Thus, it will be seen that a simple, yet effective filter assembly has been provided which may be readily assembled and disassembled and is capable of being modified so as to perform a variety of filtering operations.

While several embodiments of the invention have heretofore been described, it is to be understood, of course, that the invention is not limited thereto, but further modifications are contemplated and it is intended by the appended claims to cover such modifications.

I claim:

1. A filter assembly for use in removing thermoplastic particles from a vapor stream, said assembly comprising a tubular member of heat conductive material through which the vapor stream is caused to pass; a pipe connector removably mounted on one end of said tubular member including an inlet; an internal shoulder disposed adjacent the opposite end of said .tubularmember said opposite end including an outlet; a filter unit removably mounted within said tubular member and through which the vapor stream is caused to flow, said unit being in heat conductive contact with the tubular member interior wall and including a plurality of porous heat conductive discs each having a voidage of substantially 50%, said discs being arranged transversely of the axis of said tubular member and in stacked relation, one end of said stack engaging means on said internal shoulder; resilient means disposed intermediate a wall of said pipe connector and the opposite end of the stack of discs and exerting a compressive force on the latter; and heating means positioned about said tubular member in heat conductive relation with said tubular member for heating said tubular member and said plurality of discs to a predetermined temperature whereby the thermoplastic particles entrained in the vapor stream form a sticky agglomerate on said discs as the vapor stream flows therethrough.

2. The filter assembly of claim 1 wherein the filter unit includes a heat conductive sleeve encompassing and engaging the stack of discs, the exterior of said sleeve being encompassed by said tubular member and in heat conductive engagement therewith.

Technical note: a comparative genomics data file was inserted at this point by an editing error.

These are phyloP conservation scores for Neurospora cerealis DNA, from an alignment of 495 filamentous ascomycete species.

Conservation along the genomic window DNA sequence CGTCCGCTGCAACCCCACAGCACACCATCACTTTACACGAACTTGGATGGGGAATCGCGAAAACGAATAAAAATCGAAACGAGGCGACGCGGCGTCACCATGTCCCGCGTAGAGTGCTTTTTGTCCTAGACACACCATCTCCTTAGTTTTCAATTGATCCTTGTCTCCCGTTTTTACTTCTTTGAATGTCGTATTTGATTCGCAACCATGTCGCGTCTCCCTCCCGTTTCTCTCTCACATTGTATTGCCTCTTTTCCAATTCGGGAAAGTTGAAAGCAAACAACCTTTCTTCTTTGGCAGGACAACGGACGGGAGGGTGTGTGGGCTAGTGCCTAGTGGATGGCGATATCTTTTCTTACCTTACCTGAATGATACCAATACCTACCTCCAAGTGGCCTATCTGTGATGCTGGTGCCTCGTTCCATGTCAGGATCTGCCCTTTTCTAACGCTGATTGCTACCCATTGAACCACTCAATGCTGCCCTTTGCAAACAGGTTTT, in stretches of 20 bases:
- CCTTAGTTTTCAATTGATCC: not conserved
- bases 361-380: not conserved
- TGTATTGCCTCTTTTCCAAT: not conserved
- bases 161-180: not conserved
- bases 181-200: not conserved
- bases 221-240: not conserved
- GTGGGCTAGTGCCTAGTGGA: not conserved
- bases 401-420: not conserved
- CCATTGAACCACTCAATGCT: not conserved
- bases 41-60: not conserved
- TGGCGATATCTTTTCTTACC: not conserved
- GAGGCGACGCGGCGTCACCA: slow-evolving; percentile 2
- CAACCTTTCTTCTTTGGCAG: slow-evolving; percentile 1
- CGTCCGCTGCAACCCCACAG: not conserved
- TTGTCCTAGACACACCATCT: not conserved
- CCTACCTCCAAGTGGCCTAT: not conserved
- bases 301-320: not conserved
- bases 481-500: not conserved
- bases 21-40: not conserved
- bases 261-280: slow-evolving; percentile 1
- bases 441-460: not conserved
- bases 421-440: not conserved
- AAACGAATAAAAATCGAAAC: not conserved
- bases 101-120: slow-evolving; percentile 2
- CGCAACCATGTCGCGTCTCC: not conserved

3. The filter assembly of claim 1 wherein said discs are formed of sintered metallic material.

References Cited UNITED STATES PATENTS 1,103,306 7/1914 Maher 486 1,443,435 1/1923 Rohrer 55268 2,187,877 l/1940 Ferris et al. 260-94.9F 2,400,719 5/1946 Stackhouse 55527 2,594,793 4/1952 Muerle 55487 2,992,149 7/1961 Drelich 11721 3,138,440 6/1964 Weittenhiller et al. 5597 3,240,346 3/1966 Callahan, Jr. et al. 2l0448 3,364,661 1/1968 Manherz et al 55527 3,455,792 7/1969 Ohta 5597 3,473,300 10/1969 Wilm et al 55302 OTHER REFERENCES Chase, H.: Heavy Plastic Coatings Applied by Fluidized Bed Method, in Metal Finishing, pp. 79-81, October 1965.

FRANK W. LUTTER, Primary Examiner B. NOZICK, Assistant Examiner U.S. c1. X.R.

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US3927668 *Oct 10, 1974Dec 23, 1975Bullard CoDual purpose air inlet method for head enclosure
US3950152 *Oct 3, 1973Apr 13, 1976Rockwell International CorporationFilter vapor trap
US4089749 *Mar 29, 1976May 16, 1978The United States Of America As Represented By The Department Of Health, Education And WelfareApparatus for producing high-purity water
US4193777 *Jul 5, 1978Mar 18, 1980Regie Nationale Des Usines RenaultPainting room with recovery arrangement
US4242207 *Jan 25, 1979Dec 30, 1980Phillips Petroleum CompanyFilter and fluid analysis system
US4264341 *Jul 12, 1978Apr 28, 1981Kernforschungszentrum Karlsruhe GmbhMethod of radioactive offgas filtration and filter regeneration and device for implementing the method
US4359863 *Dec 22, 1980Nov 23, 1982Texaco Inc.Exhaust gas torch apparatus
US4487582 *Feb 18, 1983Dec 11, 1984Cooper Lasersonics, Inc.Dental cleaning system
US4661126 *Dec 5, 1985Apr 28, 1987The Calpis Food Industry Co., Ltd.Sterilizing process
US4853013 *Feb 17, 1988Aug 1, 1989L'air Liquide, Societe Anonyme Pour L'etude Et Exploitation Des Procedes Georges ClaudeFiltering structure for a vent device and device including said structure
US5114447 *Mar 12, 1991May 19, 1992Mott Metallurgical CorporationUltra-high efficiency porous metal filter
US5348570 *Apr 5, 1993Sep 20, 1994Rockwell International CorporationAxle housing breather
US5536286 *Sep 26, 1994Jul 16, 1996Freeman; Lewis G.Vacuum valve filtering system
US5548964 *Jun 27, 1994Aug 27, 1996Applied Materials, Inc.Method and apparatus for cooling a vacuum device
US5637125 *Oct 26, 1995Jun 10, 1997Max Co., Ltd.Air filter assembly for pneumatic tool
US5776216 *Jan 14, 1997Jul 7, 1998Vanguard International Semiconductor CorporationVacuum pump filter for use in a semiconductor system
US6200367 *Jul 22, 1999Mar 13, 2001Terrance D. PhillipsWater washable stainless steel HEPA filter
U.S. Classification55/482.1, 55/504, 55/523, 55/503, 55/485
International ClassificationB01D46/10
Cooperative ClassificationB01D46/10
European ClassificationB01D46/10
Legal Events
Jun 15, 1988AS02Assignment of assignor's interest
Effective date: 19880520
Jun 15, 1988ASAssignment
Effective date: 19880520